British Columbia

Driver's licence scanners proposed by Washington governor

The governor of Washington state has asked the U.S. Department of Homeland Security for permission to try an alternative to passports at two major Canada-U.S. border crossings.

The governor of Washington state has asked the U.S. Department of Homeland Security for permission to try an alternative to passports at two major Canada-U.S. border crossings.

Christine Gregoire has proposed that handheld driver's licence scanners be tried for a three-month test program at the Blaine border crossing south of Vancouver andat the Port Angeles border crossing south of Victoria.

The wireless scanners, which cost $10,000 each, scan the bar code on the back of licences, checking for fakes and whether the driver is on any security watch lists.

Gregoire said she hopes that the trial would dissuade the U.S. government from going ahead with its requirement for passports or other high-tech ID cards for Americans and Canadians at all border crossings by the summer of 2009.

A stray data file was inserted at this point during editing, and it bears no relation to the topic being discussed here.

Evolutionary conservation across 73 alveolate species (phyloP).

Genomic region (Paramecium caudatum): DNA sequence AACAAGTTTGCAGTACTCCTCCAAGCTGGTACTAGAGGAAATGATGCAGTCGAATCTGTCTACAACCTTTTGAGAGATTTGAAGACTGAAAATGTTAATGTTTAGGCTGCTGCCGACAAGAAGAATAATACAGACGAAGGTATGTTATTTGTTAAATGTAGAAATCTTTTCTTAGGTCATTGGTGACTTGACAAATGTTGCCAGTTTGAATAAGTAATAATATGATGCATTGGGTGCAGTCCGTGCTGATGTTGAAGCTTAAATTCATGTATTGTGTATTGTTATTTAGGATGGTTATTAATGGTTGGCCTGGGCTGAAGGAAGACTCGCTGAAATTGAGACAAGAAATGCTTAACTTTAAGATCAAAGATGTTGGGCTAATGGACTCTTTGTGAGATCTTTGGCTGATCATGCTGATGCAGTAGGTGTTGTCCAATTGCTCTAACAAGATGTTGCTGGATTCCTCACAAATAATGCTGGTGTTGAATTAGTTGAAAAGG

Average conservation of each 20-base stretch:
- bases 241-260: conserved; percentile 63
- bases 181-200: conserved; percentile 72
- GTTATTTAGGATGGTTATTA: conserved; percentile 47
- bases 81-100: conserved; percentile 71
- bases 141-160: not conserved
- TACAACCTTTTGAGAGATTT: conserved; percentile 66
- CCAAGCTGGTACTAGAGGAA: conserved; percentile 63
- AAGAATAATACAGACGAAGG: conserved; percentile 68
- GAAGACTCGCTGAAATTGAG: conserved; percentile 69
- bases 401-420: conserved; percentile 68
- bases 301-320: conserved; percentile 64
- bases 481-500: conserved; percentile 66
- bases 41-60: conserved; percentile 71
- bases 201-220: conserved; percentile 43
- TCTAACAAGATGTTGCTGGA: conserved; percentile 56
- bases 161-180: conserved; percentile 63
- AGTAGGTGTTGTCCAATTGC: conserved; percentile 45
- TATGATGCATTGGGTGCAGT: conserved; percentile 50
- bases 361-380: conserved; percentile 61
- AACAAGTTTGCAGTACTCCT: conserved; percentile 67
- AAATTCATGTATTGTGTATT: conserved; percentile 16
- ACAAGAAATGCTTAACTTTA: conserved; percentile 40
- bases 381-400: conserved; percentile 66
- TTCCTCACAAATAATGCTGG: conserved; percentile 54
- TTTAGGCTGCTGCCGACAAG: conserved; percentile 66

Until now, a driver's licence has been all that's required.

She said residents of Washington state and B.C. have a "long history of friendship" and are used to greater flexibility in getting across the border.

Gregoire said the scanners could provide security without hampering trade and tourism, citing the need to have a smoothly operating system in place by the 2010 Vancouver Olympics.

Only 23 per cent of Americans currently hold passports, said Gigi Zenk of the Washington Department of Licensing. She also noted that new passports for Americans cost $90.

Zenk said the B.C. government supports the proposed three-month trial and is considering following suit.

Gregoire and B.C. Premier Gordon Campbell had met this summer in Vancouver to discuss the issue.

With files from the Associated Press